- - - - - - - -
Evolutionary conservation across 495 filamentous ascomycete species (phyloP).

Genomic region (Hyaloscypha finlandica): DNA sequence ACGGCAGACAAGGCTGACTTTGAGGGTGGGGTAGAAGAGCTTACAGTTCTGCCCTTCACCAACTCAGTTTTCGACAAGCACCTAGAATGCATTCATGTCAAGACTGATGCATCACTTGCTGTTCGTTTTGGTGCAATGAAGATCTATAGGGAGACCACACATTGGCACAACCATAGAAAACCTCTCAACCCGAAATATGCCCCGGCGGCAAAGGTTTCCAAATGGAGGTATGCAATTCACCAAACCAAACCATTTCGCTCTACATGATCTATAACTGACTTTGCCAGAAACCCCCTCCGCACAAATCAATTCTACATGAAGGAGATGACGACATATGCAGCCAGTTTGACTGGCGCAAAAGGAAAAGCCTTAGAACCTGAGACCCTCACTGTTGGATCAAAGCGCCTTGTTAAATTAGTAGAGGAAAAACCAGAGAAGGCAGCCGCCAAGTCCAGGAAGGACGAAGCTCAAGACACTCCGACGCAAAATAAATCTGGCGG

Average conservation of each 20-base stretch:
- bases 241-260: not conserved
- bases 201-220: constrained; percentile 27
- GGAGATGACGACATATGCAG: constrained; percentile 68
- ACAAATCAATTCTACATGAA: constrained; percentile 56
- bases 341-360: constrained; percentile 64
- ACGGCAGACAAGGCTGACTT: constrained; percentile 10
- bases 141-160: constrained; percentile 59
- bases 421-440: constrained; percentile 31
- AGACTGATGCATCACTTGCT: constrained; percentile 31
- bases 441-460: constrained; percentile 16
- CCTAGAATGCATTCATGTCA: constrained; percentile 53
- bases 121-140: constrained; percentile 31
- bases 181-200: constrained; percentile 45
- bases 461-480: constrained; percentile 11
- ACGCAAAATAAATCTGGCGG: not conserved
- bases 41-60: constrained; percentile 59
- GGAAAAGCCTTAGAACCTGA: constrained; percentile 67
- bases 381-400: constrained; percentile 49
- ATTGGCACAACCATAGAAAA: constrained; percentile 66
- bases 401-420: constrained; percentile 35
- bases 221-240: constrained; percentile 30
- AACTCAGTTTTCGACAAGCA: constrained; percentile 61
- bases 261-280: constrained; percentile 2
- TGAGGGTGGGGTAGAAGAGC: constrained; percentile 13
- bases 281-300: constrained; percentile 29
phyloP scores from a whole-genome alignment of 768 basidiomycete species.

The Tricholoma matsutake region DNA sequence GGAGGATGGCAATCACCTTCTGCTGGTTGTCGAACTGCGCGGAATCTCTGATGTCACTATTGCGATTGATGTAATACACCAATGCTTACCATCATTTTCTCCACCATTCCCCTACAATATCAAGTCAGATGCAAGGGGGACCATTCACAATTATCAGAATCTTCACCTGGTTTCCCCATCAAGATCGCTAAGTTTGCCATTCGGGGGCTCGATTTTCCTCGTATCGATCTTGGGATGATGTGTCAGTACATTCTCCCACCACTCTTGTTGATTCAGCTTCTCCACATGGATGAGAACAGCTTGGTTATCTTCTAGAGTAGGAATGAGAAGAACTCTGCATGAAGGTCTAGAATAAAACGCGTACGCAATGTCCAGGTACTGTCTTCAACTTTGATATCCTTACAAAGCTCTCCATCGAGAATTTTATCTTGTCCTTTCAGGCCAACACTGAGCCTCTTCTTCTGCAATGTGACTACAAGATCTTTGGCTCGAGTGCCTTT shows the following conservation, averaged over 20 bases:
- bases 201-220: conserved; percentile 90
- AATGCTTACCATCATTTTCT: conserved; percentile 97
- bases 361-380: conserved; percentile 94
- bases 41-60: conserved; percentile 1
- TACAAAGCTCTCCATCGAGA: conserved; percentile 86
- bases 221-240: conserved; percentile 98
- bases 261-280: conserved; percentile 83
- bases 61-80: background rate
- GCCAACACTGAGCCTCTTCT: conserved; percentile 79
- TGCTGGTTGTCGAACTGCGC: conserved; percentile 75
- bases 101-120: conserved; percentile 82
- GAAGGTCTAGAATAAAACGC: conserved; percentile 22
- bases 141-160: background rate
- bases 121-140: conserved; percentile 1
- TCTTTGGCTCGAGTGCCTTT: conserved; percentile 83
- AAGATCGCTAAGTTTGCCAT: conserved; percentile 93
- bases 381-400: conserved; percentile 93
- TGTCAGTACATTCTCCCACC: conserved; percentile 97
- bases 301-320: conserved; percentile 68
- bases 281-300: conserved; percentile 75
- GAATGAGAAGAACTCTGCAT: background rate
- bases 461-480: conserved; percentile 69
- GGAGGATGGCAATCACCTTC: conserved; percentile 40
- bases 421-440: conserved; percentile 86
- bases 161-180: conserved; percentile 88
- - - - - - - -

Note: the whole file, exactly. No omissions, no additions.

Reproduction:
Evolutionary conservation across 495 filamentous ascomycete species (phyloP).

Genomic region (Hyaloscypha finlandica): DNA sequence ACGGCAGACAAGGCTGACTTTGAGGGTGGGGTAGAAGAGCTTACAGTTCTGCCCTTCACCAACTCAGTTTTCGACAAGCACCTAGAATGCATTCATGTCAAGACTGATGCATCACTTGCTGTTCGTTTTGGTGCAATGAAGATCTATAGGGAGACCACACATTGGCACAACCATAGAAAACCTCTCAACCCGAAATATGCCCCGGCGGCAAAGGTTTCCAAATGGAGGTATGCAATTCACCAAACCAAACCATTTCGCTCTACATGATCTATAACTGACTTTGCCAGAAACCCCCTCCGCACAAATCAATTCTACATGAAGGAGATGACGACATATGCAGCCAGTTTGACTGGCGCAAAAGGAAAAGCCTTAGAACCTGAGACCCTCACTGTTGGATCAAAGCGCCTTGTTAAATTAGTAGAGGAAAAACCAGAGAAGGCAGCCGCCAAGTCCAGGAAGGACGAAGCTCAAGACACTCCGACGCAAAATAAATCTGGCGG

Average conservation of each 20-base stretch:
- bases 241-260: not conserved
- bases 201-220: constrained; percentile 27
- GGAGATGACGACATATGCAG: constrained; percentile 68
- ACAAATCAATTCTACATGAA: constrained; percentile 56
- bases 341-360: constrained; percentile 64
- ACGGCAGACAAGGCTGACTT: constrained; percentile 10
- bases 141-160: constrained; percentile 59
- bases 421-440: constrained; percentile 31
- AGACTGATGCATCACTTGCT: constrained; percentile 31
- bases 441-460: constrained; percentile 16
- CCTAGAATGCATTCATGTCA: constrained; percentile 53
- bases 121-140: constrained; percentile 31
- bases 181-200: constrained; percentile 45
- bases 461-480: constrained; percentile 11
- ACGCAAAATAAATCTGGCGG: not conserved
- bases 41-60: constrained; percentile 59
- GGAAAAGCCTTAGAACCTGA: constrained; percentile 67
- bases 381-400: constrained; percentile 49
- ATTGGCACAACCATAGAAAA: constrained; percentile 66
- bases 401-420: constrained; percentile 35
- bases 221-240: constrained; percentile 30
- AACTCAGTTTTCGACAAGCA: constrained; percentile 61
- bases 261-280: constrained; percentile 2
- TGAGGGTGGGGTAGAAGAGC: constrained; percentile 13
- bases 281-300: constrained; percentile 29
phyloP scores from a whole-genome alignment of 768 basidiomycete species.

The Tricholoma matsutake region DNA sequence GGAGGATGGCAATCACCTTCTGCTGGTTGTCGAACTGCGCGGAATCTCTGATGTCACTATTGCGATTGATGTAATACACCAATGCTTACCATCATTTTCTCCACCATTCCCCTACAATATCAAGTCAGATGCAAGGGGGACCATTCACAATTATCAGAATCTTCACCTGGTTTCCCCATCAAGATCGCTAAGTTTGCCATTCGGGGGCTCGATTTTCCTCGTATCGATCTTGGGATGATGTGTCAGTACATTCTCCCACCACTCTTGTTGATTCAGCTTCTCCACATGGATGAGAACAGCTTGGTTATCTTCTAGAGTAGGAATGAGAAGAACTCTGCATGAAGGTCTAGAATAAAACGCGTACGCAATGTCCAGGTACTGTCTTCAACTTTGATATCCTTACAAAGCTCTCCATCGAGAATTTTATCTTGTCCTTTCAGGCCAACACTGAGCCTCTTCTTCTGCAATGTGACTACAAGATCTTTGGCTCGAGTGCCTTT shows the following conservation, averaged over 20 bases:
- bases 201-220: conserved; percentile 90
- AATGCTTACCATCATTTTCT: conserved; percentile 97
- bases 361-380: conserved; percentile 94
- bases 41-60: conserved; percentile 1
- TACAAAGCTCTCCATCGAGA: conserved; percentile 86
- bases 221-240: conserved; percentile 98
- bases 261-280: conserved; percentile 83
- bases 61-80: background rate
- GCCAACACTGAGCCTCTTCT: conserved; percentile 79
- TGCTGGTTGTCGAACTGCGC: conserved; percentile 75
- bases 101-120: conserved; percentile 82
- GAAGGTCTAGAATAAAACGC: conserved; percentile 22
- bases 141-160: background rate
- bases 121-140: conserved; percentile 1
- TCTTTGGCTCGAGTGCCTTT: conserved; percentile 83
- AAGATCGCTAAGTTTGCCAT: conserved; percentile 93
- bases 381-400: conserved; percentile 93
- TGTCAGTACATTCTCCCACC: conserved; percentile 97
- bases 301-320: conserved; percentile 68
- bases 281-300: conserved; percentile 75
- GAATGAGAAGAACTCTGCAT: background rate
- bases 461-480: conserved; percentile 69
- GGAGGATGGCAATCACCTTC: conserved; percentile 40
- bases 421-440: conserved; percentile 86
- bases 161-180: conserved; percentile 88